Wyoming Conservation Projects to Receive RMEF Grants

Wyoming Conservation Projects to Receive RMEF Grants

Rocky Mountain Elk Foundation
Rocky Mountain Elk Foundation

MISSOULA, Mont. –-(Ammoland.com)- Wildlife conservation projects in 12 Wyoming counties have been selected to receive grants from the Rocky Mountain Elk Foundation in 2010.

The new RMEF funding, totaling $335,500, will affect Albany, Big Horn, Carbon, Converse, Fremont, Hot Springs, Lincoln, Natrona, Park, Sheridan, Sublette and Teton counties.

“These grants are possible because of the successful banquets and fundraisers staged over the past year by our Wyoming volunteers—most of whom are elk hunters as well as devoted conservationists,” said David Allen, RMEF president and CEO.

“Since 1984, our annual grants have helped complete 408 different projects in Wyoming with a combined value of more than $40 million.”

RMEF grants will help fund the following projects, listed by county:

  • Big Horn County—Prescribe burn 500 acres of juniper and sagebrush to enhance habitat for elk, bighorn sheep and sage grouse in Devil’s Canyon area of BLM lands; thin 50 acres of conifer to restore aspen in Markum Draw area of BLM lands.
  • Carbon County—Restore aspen and improve forage diversity for elk by thinning 600 acres of conifer in Little Snake River area of Medicine Bow National Forest and BLM lands; assist with conservation easement on 7,003 acres to protect important wildlife habitat and 14 miles of streams and rivers; provide funding for a new wildlife underpass along Hwy. 789.
  • Fremont County—Rejuvenate aspen stands by removing conifers from 140 acres of elk habitat in Willow and Josh creek areas of BLM lands.
  • Hot Springs County—Thin 66 acres of encroaching conifer to restore aspen stands and habitat quality for elk and other wildlife in Hess Creek area on BLM lands.
  • Lincoln County—Prescribe burn 1,665 acres of aspen and sagebrush to restore forage quality in elk habitat in North Murphy Creek area of Bridger-Teton National Forest; treat noxious weeds on 405 acres in Greys River area of Bridger-Teton National Forest.
  • Natrona County—Build exclosure fencing to protect aspen stands and habitat for elk and other wildlife in south Big Horns area; continue landscape scale initiative to restore natural vegetation and enhance streamflows in Bates Creek watershed (also affects Converse and Albany counties).
  • Park County—Provide funding for research to determine elk migration patterns in Absaroka Mountains; remove encroaching conifer by treating 50 acres and prescribe burning 200 acres in Shoshone National Forest; modify 200 yards of livestock fencing to create a wildlife-friendly crossing area near Meeteetse, Wyo.; treat 400 acres of noxious weeds to improve forage on elk winter range near Graybull River in Shoshone National Forest and BLM lands; assist with conservation easement to protect 13,657 acres in an area being fragmented by subdivision; prescribe burn 100 acres of juniper and sagebrush to improve forage in Breteche Creek area on BLM lands.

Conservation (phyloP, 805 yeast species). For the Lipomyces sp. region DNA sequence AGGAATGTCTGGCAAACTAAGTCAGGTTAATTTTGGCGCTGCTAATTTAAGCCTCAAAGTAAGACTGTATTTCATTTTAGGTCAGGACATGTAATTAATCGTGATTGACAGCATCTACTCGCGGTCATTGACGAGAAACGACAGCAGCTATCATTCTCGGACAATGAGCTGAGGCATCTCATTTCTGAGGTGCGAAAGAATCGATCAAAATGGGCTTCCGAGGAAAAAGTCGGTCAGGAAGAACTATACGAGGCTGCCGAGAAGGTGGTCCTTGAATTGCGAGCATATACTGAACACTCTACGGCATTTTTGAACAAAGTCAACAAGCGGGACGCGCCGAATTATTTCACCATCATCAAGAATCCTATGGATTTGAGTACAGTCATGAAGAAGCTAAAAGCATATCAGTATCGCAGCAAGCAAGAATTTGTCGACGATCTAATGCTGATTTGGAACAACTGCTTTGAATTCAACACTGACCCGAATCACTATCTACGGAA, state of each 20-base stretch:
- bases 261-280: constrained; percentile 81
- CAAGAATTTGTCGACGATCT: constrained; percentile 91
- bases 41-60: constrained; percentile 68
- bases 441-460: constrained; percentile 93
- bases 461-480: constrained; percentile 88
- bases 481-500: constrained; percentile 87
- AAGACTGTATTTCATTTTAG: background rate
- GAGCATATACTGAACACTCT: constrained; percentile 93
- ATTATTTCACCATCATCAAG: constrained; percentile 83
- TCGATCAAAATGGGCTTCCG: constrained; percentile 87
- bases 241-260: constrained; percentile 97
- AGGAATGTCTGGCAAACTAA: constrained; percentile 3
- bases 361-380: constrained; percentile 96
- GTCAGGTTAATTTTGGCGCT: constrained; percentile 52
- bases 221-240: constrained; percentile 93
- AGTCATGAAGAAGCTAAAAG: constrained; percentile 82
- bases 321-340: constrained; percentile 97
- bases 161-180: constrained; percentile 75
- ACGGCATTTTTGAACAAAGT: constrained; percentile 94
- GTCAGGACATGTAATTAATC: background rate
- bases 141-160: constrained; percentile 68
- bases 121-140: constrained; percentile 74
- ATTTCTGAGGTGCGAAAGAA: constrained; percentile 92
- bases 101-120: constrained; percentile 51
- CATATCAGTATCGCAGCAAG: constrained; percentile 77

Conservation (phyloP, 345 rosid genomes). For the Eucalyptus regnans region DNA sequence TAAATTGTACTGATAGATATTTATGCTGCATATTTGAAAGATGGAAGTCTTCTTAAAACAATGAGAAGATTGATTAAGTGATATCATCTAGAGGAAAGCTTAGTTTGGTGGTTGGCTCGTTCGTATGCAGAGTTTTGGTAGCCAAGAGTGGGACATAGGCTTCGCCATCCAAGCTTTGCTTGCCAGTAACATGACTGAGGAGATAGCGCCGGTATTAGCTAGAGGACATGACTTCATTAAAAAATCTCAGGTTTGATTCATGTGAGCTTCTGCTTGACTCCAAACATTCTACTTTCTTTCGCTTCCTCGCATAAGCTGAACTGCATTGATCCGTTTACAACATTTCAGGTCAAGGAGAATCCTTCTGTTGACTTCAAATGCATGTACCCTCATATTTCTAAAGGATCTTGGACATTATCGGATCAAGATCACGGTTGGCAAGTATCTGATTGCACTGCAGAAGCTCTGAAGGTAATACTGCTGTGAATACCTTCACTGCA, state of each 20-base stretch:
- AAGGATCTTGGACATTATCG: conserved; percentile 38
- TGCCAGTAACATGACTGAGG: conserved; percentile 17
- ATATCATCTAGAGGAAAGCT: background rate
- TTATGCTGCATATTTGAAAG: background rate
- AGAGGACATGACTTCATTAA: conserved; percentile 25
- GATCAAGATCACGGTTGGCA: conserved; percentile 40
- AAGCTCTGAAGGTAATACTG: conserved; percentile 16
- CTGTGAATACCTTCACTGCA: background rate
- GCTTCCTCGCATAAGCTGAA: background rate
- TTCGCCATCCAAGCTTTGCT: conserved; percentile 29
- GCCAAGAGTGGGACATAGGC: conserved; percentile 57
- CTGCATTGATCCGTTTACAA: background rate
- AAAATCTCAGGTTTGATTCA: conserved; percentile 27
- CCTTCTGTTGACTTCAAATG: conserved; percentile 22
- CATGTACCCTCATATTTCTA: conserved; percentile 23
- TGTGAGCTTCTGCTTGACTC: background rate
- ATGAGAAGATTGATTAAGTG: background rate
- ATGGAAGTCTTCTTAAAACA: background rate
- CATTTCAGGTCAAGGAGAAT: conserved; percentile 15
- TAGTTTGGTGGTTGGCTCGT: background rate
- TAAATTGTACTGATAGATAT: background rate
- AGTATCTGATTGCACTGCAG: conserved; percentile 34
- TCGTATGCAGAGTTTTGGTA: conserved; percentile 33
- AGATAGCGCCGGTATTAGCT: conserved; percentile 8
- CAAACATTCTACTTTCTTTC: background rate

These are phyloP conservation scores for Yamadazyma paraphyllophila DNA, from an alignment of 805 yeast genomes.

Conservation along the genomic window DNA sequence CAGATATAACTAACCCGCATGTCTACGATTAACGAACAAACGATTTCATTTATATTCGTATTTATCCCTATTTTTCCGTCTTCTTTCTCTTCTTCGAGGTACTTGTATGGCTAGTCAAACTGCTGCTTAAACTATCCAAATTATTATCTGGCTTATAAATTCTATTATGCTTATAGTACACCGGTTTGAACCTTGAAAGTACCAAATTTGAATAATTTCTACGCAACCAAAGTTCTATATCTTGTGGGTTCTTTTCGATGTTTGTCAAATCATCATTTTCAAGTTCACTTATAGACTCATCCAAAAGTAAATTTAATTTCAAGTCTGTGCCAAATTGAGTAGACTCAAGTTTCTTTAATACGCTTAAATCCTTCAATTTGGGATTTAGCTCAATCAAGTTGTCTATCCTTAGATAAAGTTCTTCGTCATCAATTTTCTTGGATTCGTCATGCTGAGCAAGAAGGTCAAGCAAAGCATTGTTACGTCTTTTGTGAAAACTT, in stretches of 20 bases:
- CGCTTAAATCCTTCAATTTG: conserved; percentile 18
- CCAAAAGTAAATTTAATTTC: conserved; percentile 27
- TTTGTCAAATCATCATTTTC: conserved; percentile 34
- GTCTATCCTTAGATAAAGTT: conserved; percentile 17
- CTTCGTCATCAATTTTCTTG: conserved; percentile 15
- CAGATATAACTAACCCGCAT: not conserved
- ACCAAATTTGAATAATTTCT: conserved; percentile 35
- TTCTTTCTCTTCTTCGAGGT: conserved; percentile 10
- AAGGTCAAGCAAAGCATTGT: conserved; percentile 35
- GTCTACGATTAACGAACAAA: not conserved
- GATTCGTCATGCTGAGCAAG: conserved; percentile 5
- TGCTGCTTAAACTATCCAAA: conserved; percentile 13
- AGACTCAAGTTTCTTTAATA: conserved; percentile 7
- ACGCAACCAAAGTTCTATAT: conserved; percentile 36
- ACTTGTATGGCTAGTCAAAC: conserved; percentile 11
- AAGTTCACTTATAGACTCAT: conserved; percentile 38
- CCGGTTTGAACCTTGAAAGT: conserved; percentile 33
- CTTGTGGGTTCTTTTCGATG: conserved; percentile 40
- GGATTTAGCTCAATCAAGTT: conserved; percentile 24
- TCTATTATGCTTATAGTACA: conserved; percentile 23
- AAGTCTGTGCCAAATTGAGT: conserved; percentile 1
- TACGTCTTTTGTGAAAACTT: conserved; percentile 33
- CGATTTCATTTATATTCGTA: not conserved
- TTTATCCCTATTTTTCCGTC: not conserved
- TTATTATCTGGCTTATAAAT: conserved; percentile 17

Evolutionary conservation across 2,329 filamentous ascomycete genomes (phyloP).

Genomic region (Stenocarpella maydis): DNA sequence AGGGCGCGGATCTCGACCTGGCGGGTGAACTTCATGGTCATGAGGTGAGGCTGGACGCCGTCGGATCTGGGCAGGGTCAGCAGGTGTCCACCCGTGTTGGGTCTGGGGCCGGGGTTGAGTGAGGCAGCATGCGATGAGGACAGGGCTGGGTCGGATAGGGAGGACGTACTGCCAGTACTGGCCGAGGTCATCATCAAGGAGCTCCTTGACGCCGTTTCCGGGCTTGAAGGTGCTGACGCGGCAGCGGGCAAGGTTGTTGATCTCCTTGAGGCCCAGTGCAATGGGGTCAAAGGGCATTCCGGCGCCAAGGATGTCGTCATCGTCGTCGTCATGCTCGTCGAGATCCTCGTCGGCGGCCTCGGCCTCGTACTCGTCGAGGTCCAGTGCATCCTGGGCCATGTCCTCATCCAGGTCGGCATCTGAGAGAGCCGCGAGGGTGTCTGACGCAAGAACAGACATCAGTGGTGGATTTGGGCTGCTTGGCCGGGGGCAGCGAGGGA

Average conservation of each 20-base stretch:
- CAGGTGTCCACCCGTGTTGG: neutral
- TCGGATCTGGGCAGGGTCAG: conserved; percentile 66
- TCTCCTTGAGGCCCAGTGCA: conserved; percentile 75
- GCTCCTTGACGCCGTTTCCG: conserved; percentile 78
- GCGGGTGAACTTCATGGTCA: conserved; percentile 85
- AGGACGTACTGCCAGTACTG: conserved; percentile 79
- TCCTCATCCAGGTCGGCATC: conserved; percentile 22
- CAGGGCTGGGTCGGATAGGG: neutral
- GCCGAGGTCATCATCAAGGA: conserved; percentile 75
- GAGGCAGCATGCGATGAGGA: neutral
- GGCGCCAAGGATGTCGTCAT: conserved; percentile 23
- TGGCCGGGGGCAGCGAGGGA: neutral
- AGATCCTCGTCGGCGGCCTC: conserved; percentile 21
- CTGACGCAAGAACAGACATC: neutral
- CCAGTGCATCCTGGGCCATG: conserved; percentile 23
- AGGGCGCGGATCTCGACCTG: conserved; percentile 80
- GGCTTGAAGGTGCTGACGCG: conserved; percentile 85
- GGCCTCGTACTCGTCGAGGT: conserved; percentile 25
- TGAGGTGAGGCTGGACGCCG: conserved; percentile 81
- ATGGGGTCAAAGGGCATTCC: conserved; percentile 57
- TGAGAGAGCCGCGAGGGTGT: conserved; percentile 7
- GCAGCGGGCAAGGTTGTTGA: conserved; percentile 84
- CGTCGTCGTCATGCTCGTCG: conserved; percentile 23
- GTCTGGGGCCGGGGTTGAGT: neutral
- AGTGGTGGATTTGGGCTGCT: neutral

• Sheridan County—Assist with conservation easement on 1,028 acres that provides a vital corridor for wintering game herds in the foothills of the Bighorn Mountains.
  • Sublette County—Provide funding for fourth-year operations of a Wyoming Front Aspen Restoration program to benefit habitat for elk and other wildlife; assist Wyoming Game and Fish Department with a 19,000-acre conservation easement that will include public access along five miles of the Green River; provide funding for research on seasonal elk use of feedgrounds and adjacent habitat; offer cost-free wildlife-friendly fence modifications to interested landowners in key big-game migration routes.
  • Teton County—Prescribe burn 1,250 acres of winter and transition range for elk, bighorn sheep and mule deer in Gros Venture watershed in Bridger-Teton National Forest; treat 300 acres of exotic plant infestations to improve habitat in Grand Teton National Park; prescribe burn 3,500 acres and slash 500 acres to improve habitat in Hill Creek area of Caribou-Targhee National Forest.

Projects are selected for grants using science-based criteria and a committee of RMEF volunteers and staff along with representatives from partnering agencies and universities.

Partners for 2010 projects in Wyoming include Bureau of Land Management (BLM), U.S. Fish and Wildlife Service, U.S. Forest Service, Wyoming Game and Fish Department, other agencies, corporations and landowners.

About the Rocky Mountain Elk Foundation:
Snowy peaks, dark timber basins and grassy meadows. RMEF is leading an elk country initiative that has conserved or enhanced habitat on over 5.7 million acres—a land area equivalent to a swath three miles wide and stretching along the entire Continental Divide from Canada to Mexico. RMEF also works to open, secure and improve public access for hunting, fishing and other recreation. Get involved at www.rmef.org or 800-CALL ELK.